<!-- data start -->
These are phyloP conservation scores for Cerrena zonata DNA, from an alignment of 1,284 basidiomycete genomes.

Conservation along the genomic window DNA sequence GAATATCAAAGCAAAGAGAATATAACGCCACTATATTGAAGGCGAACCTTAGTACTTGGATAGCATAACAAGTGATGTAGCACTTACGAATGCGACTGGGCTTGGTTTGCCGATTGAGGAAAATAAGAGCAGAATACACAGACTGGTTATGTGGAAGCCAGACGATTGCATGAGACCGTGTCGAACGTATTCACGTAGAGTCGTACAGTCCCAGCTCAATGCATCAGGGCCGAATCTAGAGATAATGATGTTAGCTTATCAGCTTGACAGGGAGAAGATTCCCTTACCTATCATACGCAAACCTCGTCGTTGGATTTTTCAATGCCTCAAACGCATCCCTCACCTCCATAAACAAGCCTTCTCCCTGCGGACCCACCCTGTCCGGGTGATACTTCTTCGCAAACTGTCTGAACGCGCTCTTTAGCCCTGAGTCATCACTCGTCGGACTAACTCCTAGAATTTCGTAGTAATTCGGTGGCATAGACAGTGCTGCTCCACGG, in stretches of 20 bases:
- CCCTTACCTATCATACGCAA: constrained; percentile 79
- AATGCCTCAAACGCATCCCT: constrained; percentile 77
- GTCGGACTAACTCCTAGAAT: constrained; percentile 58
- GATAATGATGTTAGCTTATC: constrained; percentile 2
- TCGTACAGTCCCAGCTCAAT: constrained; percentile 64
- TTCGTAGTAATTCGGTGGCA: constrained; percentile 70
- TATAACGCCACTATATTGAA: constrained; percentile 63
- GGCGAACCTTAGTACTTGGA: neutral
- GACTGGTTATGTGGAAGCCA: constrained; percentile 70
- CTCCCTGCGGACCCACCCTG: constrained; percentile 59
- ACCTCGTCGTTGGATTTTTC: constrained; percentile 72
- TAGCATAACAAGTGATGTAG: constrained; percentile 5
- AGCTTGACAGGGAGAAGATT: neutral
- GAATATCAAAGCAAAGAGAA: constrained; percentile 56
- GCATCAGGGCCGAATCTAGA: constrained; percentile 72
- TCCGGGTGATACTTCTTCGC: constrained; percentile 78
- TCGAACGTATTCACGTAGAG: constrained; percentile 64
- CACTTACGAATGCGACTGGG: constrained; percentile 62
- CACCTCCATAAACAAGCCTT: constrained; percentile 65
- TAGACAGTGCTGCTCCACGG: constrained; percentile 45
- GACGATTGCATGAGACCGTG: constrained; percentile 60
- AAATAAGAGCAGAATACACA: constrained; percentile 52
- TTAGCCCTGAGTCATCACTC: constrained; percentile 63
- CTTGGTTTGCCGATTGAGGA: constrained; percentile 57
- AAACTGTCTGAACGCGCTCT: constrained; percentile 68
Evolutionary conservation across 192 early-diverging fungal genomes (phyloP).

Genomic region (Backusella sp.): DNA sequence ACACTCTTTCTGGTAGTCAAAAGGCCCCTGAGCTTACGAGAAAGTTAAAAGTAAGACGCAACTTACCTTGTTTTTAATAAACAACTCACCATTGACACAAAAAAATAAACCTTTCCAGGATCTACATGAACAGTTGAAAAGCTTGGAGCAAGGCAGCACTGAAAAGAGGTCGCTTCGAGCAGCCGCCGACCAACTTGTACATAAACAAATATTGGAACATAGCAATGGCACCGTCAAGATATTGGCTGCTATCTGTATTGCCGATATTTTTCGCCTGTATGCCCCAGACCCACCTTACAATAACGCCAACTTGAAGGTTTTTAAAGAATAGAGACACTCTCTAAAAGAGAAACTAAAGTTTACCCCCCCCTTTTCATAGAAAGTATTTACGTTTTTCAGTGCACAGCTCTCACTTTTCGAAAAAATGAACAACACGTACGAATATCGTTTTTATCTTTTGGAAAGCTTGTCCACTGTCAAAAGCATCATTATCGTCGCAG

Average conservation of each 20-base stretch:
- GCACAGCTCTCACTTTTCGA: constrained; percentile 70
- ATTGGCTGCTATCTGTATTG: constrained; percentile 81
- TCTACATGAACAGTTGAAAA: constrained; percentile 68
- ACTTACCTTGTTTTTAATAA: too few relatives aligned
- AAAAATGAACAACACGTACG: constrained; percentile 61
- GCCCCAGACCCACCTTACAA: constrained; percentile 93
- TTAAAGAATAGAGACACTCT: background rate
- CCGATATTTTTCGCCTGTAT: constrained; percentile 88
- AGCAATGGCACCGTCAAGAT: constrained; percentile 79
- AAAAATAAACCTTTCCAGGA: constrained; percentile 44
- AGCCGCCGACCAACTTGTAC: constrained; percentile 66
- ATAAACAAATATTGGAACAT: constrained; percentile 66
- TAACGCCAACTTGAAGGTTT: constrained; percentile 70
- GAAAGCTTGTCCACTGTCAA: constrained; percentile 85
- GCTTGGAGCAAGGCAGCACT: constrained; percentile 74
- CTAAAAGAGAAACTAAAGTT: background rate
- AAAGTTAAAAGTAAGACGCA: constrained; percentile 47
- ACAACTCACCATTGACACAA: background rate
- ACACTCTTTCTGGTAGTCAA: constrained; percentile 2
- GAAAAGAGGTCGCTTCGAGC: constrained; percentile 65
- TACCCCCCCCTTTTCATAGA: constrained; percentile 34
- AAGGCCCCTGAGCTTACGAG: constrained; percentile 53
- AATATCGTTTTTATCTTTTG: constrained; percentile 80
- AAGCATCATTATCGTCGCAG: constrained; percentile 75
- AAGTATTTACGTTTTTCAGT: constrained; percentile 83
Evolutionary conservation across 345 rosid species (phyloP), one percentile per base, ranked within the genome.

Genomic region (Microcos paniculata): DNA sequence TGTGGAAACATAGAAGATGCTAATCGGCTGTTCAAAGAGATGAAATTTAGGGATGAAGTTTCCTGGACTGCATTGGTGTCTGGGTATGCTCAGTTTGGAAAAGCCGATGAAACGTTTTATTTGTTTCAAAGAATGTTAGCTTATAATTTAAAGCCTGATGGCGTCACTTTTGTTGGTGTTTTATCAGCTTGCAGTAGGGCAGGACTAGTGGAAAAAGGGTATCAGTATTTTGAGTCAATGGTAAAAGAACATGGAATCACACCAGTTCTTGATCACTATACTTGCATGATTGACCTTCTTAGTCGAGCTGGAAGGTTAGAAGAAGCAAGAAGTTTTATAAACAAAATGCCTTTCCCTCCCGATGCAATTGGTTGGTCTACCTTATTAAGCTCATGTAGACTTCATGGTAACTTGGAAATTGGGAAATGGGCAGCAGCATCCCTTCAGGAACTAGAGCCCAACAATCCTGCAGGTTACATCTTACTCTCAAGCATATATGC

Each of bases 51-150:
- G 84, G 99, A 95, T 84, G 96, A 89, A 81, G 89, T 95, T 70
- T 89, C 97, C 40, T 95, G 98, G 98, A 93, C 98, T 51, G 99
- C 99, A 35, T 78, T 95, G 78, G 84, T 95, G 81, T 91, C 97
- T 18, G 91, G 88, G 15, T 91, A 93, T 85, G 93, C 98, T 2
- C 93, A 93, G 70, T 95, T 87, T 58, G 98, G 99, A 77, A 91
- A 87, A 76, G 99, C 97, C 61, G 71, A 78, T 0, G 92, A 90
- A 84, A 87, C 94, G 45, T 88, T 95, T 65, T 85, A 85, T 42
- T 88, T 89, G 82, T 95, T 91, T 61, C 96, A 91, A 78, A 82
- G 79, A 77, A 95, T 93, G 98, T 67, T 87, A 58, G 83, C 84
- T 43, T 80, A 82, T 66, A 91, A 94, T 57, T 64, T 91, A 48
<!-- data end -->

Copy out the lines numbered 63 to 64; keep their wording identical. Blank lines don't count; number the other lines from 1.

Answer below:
- C 93, A 93, G 70, T 95, T 87, T 58, G 98, G 99, A 77, A 91
- A 87, A 76, G 99, C 97, C 61, G 71, A 78, T 0, G 92, A 90